Last year I counted roughly 31 total days that I chased a storm during the monsoon. This summer: 48. Yikes.
17,000 miles driven, which was about 3,000 more than last year. Perhaps the biggest difference this year was shooting nearly 60,000 more time-lapse frames than I did in 2014. 105,000 total. And what sticks out to me even more than any of the other numbers above, is that only 55,000 of those 105,000 frames made it into Monsoon II.
What that means is I was able to stuff this new film with only of the best of the best. We missed out on some of the huge dust storms like I've captured in years past, but overall, I think this represents some of the best weather I've ever photographed in Arizona. There are stunning shelf clouds, gorgeous rain shafts, lots of blowing dust, tons of lightning, and even multiple mini-supercells/mesocyclones. The brief meso over Cottonwood at the 3:38 mark is one of my all-time favorites.
I can't talk much more about the film without addressing the music real quick. The song is called Palladio (Rebuilt) and it's once again by the amazing Kerry Muzzey who donated it to me for Monsoon II. He also let me use another song of his for my previous film, The Chase and I'm beyond grateful for his generosity. I mean, how do you thank someone enough for that? Click here to find the song on iTunes and please support his work! I've said it a million times...the music is at least 50% of these movies I make. Kerry's art helps bring my films to life. Thank you my friend!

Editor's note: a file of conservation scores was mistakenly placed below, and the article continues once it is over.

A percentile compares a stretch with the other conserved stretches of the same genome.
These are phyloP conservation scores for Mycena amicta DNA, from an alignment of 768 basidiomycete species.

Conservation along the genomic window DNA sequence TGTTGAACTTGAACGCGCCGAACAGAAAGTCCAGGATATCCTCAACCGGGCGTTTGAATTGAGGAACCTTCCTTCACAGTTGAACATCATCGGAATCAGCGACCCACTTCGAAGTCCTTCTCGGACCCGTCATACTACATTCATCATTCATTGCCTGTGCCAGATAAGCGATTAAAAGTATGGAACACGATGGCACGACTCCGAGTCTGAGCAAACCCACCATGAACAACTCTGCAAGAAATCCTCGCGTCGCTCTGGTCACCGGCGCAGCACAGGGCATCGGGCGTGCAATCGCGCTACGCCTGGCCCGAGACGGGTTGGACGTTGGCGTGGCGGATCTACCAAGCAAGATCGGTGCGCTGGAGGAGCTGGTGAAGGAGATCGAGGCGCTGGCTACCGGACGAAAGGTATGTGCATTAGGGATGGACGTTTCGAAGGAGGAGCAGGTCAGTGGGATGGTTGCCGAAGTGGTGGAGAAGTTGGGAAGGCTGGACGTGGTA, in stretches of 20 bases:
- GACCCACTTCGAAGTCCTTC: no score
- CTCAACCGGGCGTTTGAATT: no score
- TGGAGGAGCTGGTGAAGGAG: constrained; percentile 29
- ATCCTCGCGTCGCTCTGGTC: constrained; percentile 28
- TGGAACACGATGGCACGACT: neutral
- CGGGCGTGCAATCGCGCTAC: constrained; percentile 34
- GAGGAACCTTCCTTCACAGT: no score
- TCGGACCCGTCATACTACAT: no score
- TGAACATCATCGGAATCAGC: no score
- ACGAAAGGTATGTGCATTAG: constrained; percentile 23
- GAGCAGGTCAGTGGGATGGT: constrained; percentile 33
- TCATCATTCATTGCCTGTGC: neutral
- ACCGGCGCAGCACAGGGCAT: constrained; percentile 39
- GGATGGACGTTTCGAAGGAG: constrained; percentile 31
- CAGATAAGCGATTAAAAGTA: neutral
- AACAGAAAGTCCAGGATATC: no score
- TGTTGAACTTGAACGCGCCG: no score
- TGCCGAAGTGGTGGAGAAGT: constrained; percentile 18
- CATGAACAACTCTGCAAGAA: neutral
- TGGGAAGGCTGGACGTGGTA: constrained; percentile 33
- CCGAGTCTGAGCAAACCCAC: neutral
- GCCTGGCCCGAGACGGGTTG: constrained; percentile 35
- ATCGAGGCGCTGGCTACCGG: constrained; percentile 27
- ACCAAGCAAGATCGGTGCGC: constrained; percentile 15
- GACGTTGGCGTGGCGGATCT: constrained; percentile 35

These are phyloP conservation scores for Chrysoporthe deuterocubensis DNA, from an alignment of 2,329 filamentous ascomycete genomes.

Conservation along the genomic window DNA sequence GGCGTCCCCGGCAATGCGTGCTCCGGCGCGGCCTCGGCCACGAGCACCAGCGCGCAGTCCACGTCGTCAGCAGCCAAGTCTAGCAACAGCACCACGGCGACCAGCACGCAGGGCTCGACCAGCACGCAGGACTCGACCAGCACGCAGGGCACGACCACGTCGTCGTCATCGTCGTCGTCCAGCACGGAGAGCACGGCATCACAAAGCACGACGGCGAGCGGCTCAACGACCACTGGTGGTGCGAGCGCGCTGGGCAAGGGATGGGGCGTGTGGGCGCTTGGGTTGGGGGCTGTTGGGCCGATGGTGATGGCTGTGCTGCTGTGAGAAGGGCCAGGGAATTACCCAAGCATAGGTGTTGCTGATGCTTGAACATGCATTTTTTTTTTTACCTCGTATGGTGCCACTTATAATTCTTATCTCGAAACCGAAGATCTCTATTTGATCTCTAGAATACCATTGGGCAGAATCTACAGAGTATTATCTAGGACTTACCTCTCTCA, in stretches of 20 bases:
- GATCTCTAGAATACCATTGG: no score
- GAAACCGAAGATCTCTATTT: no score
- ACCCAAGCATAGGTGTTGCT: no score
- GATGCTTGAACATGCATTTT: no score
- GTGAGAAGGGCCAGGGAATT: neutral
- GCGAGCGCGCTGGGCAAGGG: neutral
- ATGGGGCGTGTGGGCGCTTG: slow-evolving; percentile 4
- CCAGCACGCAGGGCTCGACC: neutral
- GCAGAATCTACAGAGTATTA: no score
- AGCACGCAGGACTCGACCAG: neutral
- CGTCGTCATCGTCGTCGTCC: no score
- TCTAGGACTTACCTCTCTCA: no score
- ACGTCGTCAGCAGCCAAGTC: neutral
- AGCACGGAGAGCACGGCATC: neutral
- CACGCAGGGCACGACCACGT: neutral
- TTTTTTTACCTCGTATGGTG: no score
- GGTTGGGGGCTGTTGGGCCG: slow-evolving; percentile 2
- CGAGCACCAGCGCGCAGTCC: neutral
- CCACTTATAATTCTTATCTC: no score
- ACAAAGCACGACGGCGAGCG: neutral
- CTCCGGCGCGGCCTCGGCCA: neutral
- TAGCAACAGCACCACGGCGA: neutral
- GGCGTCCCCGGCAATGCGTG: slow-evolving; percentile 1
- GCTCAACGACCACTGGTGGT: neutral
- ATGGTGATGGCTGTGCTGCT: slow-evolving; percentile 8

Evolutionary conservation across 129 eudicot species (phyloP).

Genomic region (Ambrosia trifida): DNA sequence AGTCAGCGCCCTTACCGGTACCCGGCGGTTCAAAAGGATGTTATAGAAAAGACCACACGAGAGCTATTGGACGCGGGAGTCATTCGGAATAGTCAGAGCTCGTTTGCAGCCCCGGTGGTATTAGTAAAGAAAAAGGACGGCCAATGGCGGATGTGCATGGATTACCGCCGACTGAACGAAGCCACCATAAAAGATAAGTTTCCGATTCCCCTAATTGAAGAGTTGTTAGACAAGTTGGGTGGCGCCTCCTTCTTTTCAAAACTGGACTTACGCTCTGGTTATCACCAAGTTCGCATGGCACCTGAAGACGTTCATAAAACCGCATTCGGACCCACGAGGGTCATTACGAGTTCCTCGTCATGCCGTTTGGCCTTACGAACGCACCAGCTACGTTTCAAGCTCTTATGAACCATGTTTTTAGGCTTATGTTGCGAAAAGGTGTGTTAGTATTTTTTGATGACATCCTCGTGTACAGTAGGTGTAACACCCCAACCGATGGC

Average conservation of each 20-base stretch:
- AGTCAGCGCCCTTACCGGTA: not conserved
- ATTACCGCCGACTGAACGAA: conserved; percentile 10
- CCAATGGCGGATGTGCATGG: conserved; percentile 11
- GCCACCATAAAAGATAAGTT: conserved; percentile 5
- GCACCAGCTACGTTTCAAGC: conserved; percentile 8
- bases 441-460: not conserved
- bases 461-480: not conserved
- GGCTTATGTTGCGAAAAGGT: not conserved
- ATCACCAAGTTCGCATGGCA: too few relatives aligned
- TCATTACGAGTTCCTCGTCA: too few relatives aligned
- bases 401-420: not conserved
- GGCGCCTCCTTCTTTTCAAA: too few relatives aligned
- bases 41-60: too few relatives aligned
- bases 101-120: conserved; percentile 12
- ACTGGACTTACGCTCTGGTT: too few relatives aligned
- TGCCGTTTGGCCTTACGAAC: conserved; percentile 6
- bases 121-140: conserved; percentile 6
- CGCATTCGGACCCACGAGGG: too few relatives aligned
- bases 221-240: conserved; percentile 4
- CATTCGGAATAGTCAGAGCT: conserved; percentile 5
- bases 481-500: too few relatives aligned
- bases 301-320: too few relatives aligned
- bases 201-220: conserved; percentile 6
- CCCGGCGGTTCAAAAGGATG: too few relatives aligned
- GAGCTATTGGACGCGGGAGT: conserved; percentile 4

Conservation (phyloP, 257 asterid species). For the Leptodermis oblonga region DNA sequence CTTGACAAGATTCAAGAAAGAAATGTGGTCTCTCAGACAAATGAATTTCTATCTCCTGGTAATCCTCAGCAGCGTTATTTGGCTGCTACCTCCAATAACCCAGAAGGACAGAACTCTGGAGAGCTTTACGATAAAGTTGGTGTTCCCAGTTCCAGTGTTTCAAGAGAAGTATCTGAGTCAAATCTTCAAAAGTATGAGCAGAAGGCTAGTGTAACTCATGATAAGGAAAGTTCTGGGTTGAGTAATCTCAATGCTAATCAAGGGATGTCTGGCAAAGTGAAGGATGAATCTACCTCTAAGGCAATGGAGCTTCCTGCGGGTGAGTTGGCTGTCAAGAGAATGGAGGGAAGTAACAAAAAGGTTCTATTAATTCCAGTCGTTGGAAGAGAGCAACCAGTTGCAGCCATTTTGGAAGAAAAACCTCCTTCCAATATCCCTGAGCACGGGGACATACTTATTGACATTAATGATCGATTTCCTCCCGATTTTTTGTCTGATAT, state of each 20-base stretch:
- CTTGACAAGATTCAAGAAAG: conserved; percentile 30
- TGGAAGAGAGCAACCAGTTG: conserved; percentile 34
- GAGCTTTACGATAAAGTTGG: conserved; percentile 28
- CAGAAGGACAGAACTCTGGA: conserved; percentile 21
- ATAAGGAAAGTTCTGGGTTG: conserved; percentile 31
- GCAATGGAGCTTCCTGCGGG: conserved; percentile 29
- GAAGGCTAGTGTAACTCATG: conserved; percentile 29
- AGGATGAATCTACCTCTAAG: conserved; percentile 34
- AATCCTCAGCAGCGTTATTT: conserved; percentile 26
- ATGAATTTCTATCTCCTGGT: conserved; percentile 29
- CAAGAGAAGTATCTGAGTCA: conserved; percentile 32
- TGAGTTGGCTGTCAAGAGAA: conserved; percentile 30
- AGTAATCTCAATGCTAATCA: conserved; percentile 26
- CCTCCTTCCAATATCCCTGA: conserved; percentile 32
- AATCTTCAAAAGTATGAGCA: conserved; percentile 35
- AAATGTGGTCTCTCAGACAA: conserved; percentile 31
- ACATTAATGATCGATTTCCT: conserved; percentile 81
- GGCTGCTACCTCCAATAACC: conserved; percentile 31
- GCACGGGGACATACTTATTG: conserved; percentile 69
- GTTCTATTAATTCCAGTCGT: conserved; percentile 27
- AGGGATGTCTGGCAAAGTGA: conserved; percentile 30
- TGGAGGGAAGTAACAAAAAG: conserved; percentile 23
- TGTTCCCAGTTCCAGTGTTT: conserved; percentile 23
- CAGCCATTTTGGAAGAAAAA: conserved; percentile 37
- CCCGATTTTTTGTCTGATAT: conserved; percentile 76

When I'm out there capturing footage for these films, I'm constantly thinking about the story I want to tell. For example, I wanted a lot of erupting, towering cumulus at the beginning to launch into the meatier clips. I started laying out the film back in mid-August. Certain clips I already knew would be in certain places in relation to the ups and downs of the song itself. As the season wore on, I gathered more and more clips and began to lay out the entire film. I'd remove clips when I got something better. There was exhausting editing, re-editing, looping music, reluctantly dropping clips that didn't work or were unfixable and watching it over, and over and over, to make sure I was telling the story I wanted to tell.
At one point, about halfway through...I was telling Jina that I have a lot of great stuff, but still haven't shot the final scene yet. I had no idea what it would be, but I knew I didn't have it. And then that very night (or maybe the next day)...I was out west of Tonopah and I knew on the way home that the monsoon had finally delivered my ending.
That is what is so amazing about doing this. You hit the road with zero idea about what you're going to see over the course of a summer. You might imagine scenarios or have ideas, but they get blown out of the water by reality. And that's what I love about it.
My hope is that you can see and feel that love in this film. The beauty of the monsoon in Arizona. This is where I'm from and this is home.
Seeing just last night another earth-like planet was discovered I made a pretty quick edit of a film that stayed with me for a bit. Another Earth is a visual stunner that sparks the brain and moves the heart.
Music: Hans Zimmer- Time Inception OST
Narration: Carl Sagan- Pale Blue Dot
See Related Links
[VIDEO OFFICIAL TRAILER] http://www.youtube.com/watch?v=N8hEwMMDtFY